Tech News

Hell yeah, the Kindle lock screen can now display book covers

Mmm, I love a bit of news that seems tailor made just for me. So here it is: the Kindle lock screen can now display book covers. If you’re lucky.

Some of you will read that and shrug and wonder why you even bothered clicking on this dumb article. Others? Well, let me put it this way: I’m currently shirtless, covered in sesame oil, and being told to get out of this boulangerie or the police will be called.

This delicious, greasy update is currently rolling out, according to the lovely folks at Good e-Reader. This will occur on a gamut of Kindle devices, specifically the Kindle (eighth and tenth generations), Kindle Paperwhite (generations seven through 10), Kindle Oasis (generations eight though ten), and the seventh generation Kindle Voyage.

If you want to see if you’re able to have a book cover on your Kindle lock screen, you’ll need to head into Settings. From there, select Device Options. And — if you’re lucky — you may be able to turn on the Show Cover option.

Enable this and it’ll replace your Amazon Kindle lock screen image with the cover of the book you’re currently reading.

Don’t see it? First off, make sure your Kindle is supported (that info is earlier in the article). Secondly, ensure the device is updated to the latest firmware. Still nothing? Well, I hate to be the bearer of bad news, but you’re gonna have to wait for a little while.

Unfortunately, neither of the two Kindles I have in the house have got the option to display book covers, but I’m waiting with bated breath for that moment. God, it’s gonna be glorious. And I’m happy we can share this moment together.

This might sound hyperbolic, but Amazon’s Kindle lock screen is one of the worst things to have ever existed. First things first, I despise the fact that you have to pay to remove adverts on a device you own. I’m truly baffled why this hasn’t become a regulatory issue.

Oh, wait, money. That’s why.

Anyway, even if you have a Kindle “without special offers” (god, even that language is disgusting), you’ve had to spend years looking at dire images like this:


Diablo II Resurrected alpha impressions: Back to Hell we go

Diablo II Resurrected‘s first technical alpha wrapped up earlier this week, giving us a brief glimpse at the game Diablo fans have been requesting for years. This is the first of at least two Diablo II Resurrected tests Blizzard plans to hold, and this one was fairly limited in scope – not only did we just have the weekend to check out the game, but we were limited to three of the game’s seven classes and just two of its Acts.

Still, that was more than enough to get a feel for how the remaster is progressing, and though I didn’t get to play as much as I wanted thanks to being sick during the technical alpha’s weekend, I played enough to say that this is shaping up to be every bit as exciting as Diablo fans were hoping it would be.

It really feels like Diablo II Resurrected is the Diablo II many of us remember, only with souped-up graphics. If you’ve played Diablo II before, it might not even seem like the graphics have changed all that dramatically when you first boot up Diablo II Resurrected. When I was playing through the opening stages of the technical alpha and broadcasting it in Discord for my friends, we all commented on the fact that Diablo II Resurrected looks like what we remember the original Diablo II looked like when we first played it 20 years ago.

Obviously, Diablo II Resurrected looks a lot different from the original game that released back in 2000, and when you see images of the game side-by-side, those differences are clear. You can see the difference between the two versions in-game anytime you want with a simple keystroke. If Blizzard’s goal with Diablo II Resurrected was to make it feel like you were coming home again, it definitely succeeded.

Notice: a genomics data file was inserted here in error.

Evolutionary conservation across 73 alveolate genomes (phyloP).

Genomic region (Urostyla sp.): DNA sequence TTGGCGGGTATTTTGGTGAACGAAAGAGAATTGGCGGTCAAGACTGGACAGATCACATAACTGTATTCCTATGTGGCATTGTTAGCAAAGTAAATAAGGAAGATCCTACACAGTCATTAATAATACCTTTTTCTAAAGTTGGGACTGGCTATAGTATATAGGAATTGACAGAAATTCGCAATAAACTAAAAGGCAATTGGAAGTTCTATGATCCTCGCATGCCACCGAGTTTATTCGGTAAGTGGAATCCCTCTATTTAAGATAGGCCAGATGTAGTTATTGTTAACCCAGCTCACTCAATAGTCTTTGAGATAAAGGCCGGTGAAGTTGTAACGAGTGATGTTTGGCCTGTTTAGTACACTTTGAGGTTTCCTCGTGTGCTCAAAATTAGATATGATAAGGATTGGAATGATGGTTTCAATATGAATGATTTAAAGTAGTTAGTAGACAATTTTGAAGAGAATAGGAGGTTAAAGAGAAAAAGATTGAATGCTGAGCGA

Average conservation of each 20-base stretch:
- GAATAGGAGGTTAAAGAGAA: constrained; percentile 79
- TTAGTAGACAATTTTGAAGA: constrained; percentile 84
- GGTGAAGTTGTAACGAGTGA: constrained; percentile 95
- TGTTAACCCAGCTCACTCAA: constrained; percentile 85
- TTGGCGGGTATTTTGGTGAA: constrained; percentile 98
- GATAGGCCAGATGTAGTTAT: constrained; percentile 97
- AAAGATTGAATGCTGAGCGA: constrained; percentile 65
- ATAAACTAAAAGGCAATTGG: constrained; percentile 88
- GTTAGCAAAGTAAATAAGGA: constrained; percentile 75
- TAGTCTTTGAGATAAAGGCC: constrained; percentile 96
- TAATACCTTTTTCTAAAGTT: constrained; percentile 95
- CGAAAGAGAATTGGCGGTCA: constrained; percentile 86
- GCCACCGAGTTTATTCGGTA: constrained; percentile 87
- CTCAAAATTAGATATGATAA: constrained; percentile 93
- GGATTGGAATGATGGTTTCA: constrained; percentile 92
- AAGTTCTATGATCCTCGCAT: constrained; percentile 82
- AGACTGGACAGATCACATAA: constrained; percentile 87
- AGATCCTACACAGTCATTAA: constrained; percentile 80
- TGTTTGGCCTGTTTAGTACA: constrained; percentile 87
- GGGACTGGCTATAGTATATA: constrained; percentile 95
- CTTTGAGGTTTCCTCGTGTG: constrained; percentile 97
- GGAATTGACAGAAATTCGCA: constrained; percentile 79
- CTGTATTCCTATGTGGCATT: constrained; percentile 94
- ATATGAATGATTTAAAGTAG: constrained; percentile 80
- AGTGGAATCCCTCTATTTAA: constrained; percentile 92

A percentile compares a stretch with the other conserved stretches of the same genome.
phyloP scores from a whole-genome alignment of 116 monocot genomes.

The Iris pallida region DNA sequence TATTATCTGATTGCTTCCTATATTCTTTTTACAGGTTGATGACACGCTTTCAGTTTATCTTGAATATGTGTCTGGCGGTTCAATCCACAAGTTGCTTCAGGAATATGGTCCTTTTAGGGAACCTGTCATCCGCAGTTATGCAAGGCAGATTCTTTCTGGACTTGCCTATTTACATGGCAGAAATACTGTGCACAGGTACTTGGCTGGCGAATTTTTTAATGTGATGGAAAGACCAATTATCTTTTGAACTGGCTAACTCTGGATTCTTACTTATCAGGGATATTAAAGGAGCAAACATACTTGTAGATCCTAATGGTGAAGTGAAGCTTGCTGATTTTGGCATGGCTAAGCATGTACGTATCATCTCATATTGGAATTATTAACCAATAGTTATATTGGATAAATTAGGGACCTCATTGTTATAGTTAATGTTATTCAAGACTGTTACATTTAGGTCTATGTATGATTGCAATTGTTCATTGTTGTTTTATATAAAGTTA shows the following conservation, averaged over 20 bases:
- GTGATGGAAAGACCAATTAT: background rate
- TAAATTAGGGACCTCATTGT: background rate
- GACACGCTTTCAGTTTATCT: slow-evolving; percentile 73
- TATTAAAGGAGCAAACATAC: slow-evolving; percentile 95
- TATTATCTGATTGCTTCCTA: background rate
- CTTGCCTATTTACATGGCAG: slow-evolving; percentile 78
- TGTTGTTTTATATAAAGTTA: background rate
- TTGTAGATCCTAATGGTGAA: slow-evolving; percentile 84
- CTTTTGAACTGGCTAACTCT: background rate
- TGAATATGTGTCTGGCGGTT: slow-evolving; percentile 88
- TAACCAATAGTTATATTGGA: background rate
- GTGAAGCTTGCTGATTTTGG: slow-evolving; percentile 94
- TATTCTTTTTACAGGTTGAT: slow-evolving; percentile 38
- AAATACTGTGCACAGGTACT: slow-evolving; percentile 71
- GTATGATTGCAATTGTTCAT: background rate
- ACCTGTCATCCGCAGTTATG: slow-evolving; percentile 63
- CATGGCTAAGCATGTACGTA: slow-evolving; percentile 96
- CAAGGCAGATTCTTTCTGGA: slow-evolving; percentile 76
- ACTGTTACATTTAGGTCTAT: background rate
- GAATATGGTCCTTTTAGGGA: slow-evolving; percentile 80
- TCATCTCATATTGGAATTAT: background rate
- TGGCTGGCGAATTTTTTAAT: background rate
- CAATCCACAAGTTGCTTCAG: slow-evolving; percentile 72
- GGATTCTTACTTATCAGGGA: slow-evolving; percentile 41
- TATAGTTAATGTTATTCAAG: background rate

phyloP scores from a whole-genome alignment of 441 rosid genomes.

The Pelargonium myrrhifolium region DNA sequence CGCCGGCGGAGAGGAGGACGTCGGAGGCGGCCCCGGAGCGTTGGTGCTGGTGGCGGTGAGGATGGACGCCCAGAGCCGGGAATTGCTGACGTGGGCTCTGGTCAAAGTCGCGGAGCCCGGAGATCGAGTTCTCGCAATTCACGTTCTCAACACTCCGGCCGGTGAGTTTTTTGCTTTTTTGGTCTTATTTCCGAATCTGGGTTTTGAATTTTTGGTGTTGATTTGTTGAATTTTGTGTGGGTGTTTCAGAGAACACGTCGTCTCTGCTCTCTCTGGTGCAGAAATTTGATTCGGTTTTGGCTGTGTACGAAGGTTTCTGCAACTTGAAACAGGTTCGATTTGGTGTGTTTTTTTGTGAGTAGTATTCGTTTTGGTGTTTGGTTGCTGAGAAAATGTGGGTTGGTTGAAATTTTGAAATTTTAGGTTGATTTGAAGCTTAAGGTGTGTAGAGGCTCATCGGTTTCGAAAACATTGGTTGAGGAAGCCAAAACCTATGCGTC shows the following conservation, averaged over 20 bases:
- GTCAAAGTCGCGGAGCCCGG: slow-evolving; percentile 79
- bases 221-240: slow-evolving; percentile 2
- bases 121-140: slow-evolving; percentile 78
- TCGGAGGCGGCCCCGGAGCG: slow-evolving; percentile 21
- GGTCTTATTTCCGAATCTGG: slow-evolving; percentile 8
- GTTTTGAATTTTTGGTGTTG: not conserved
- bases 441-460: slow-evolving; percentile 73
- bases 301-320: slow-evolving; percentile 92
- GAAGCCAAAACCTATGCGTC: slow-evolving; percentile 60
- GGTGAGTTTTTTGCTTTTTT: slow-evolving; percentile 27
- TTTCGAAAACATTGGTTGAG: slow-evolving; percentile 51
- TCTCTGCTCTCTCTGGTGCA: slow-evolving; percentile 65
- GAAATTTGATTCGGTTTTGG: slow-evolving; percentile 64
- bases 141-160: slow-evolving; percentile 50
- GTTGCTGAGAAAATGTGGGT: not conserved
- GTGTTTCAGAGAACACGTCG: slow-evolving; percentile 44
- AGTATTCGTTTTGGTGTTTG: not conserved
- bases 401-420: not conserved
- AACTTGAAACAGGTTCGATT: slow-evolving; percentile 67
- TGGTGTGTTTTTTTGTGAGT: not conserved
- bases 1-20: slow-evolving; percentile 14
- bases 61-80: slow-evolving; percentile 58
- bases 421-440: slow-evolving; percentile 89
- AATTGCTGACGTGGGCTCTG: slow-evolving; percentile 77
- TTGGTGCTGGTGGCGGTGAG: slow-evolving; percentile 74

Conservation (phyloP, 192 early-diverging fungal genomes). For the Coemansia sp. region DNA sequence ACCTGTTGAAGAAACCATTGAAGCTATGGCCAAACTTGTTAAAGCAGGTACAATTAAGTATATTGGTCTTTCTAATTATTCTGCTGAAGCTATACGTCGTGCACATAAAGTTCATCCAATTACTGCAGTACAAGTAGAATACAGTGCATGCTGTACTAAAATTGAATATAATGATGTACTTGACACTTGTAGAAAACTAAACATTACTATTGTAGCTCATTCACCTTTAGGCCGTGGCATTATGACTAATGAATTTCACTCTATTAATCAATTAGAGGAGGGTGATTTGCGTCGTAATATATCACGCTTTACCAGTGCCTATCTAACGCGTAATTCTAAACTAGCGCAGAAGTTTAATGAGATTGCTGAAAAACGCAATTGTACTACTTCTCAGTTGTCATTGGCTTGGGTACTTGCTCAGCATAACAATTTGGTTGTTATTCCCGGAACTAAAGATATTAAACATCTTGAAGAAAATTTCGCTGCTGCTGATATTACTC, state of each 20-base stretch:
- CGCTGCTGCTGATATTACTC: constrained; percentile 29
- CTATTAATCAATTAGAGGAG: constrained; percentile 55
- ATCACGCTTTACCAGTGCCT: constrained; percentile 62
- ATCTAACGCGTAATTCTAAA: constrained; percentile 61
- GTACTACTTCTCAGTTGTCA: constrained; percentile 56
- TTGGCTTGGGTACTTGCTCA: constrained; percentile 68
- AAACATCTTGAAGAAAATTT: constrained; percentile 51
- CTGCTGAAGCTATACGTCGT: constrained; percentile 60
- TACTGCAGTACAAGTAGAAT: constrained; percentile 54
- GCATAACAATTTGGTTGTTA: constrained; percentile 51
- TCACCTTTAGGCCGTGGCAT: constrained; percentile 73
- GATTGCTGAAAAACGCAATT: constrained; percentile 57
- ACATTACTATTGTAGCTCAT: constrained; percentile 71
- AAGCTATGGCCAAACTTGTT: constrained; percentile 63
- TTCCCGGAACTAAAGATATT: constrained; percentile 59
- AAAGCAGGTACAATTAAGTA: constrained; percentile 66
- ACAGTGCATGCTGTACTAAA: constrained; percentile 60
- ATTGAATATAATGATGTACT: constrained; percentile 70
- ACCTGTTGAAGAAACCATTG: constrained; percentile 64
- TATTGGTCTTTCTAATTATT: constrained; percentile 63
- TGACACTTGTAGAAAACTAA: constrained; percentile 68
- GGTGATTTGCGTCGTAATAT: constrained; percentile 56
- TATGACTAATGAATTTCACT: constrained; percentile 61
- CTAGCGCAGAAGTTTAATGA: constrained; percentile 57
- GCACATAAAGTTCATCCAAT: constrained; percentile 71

I think the new graphics look great – they almost have a retro feel to them despite being one of the only truly new components of Diablo II Resurrected. Most of the original game is left intact, which means that a lot of the quality of life features implemented in Diablo II‘s spiritual successors, descendants, and derivatives aren’t present here.

Think those Town Portal scrolls should stack? Well, they don’t, and until you buy a tome to store them in, each of those scrolls will be taking up one slot in your very limited inventory. In Diablo II you have a stamina bar that you have to manage, and when it becomes fully depleted, you can’t run anymore. I’d entirely forgotten about the stamina bar before I booted up Diablo II Resurrected for the first time, because it’s something that I haven’t seen since the last time I played the original nearly two decades ago.

I’m positive there’s a large contingent of players out there who are thrilled by the fact that Blizzard hasn’t made a ton of quality of life changes to the game, but for any newcomers who might be thinking about diving in for the first time when Diablo II Resurrected releases, it’s important to know that this game – despite being a remaster – is still very much a product of its time. Some of the mechanics feel a little bit clunky at first just because we’ve had 20 years of refinement in the action RPG space since Diablo II was the big dog on the block.

Outside the graphics update, it isn’t as if Diablo II Resurrected is exactly the same as Diablo II, though they are close. Blizzard has made a few common sense quality of life changes to the game to make things flow a little smoother. There’s an auto-pickup option for gold now, and I can safely say that I will never play with that option off. There’s also a shared stash now, which is a big win for people who like to maintain multiple characters (and who doesn’t?).

Outside of that handful of quality of life changes, though, Diablo II Resurrected sticks to the original Diablo II formula and does not deviate from it. Is that a bad thing? I don’t think so, but for me this is a trip down memory lane, not a new experience that I’ve been hearing about for 20 years and am now only checking out with the remaster. I think some new Diablo II players might be turned off by how slow and methodical this game can be at times, especially if they’re coming from faster-paced games like Diablo 3 and Path of Exile.